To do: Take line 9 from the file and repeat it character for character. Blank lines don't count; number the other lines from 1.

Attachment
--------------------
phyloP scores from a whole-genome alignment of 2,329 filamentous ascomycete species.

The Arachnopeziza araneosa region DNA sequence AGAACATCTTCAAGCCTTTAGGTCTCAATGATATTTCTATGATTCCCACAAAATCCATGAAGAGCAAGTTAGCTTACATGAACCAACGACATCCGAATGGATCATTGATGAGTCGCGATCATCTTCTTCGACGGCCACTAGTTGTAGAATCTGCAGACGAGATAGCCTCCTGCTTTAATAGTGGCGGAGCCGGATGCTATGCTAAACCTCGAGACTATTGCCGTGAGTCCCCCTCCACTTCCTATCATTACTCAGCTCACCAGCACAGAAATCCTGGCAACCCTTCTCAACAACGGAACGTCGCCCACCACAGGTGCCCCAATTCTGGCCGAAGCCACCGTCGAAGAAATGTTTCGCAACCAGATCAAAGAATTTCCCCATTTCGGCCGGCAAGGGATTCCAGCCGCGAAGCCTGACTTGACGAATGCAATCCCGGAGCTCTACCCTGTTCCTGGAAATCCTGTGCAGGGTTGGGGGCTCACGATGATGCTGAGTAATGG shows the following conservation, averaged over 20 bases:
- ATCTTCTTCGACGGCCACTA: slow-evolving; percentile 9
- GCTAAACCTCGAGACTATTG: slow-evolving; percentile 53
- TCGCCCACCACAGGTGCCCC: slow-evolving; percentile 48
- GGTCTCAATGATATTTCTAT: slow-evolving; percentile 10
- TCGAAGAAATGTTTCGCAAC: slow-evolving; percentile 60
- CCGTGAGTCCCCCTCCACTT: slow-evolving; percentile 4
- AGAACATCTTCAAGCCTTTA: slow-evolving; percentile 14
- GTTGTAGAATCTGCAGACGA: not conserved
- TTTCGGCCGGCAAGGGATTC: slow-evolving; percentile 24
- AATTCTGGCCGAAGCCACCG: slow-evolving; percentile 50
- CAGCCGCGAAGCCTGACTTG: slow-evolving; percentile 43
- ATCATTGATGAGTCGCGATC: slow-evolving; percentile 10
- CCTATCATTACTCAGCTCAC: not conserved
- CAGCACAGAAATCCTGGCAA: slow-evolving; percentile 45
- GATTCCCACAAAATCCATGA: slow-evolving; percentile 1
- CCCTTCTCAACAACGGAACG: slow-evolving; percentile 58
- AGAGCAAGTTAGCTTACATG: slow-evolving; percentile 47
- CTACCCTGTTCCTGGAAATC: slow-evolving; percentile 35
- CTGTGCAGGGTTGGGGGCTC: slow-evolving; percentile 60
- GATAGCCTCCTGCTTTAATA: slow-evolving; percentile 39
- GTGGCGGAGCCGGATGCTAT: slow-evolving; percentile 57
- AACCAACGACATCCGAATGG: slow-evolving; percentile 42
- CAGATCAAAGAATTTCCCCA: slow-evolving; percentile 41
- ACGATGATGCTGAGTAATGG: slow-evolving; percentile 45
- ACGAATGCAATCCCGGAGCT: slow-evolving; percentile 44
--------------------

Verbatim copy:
- AGAACATCTTCAAGCCTTTA: slow-evolving; percentile 14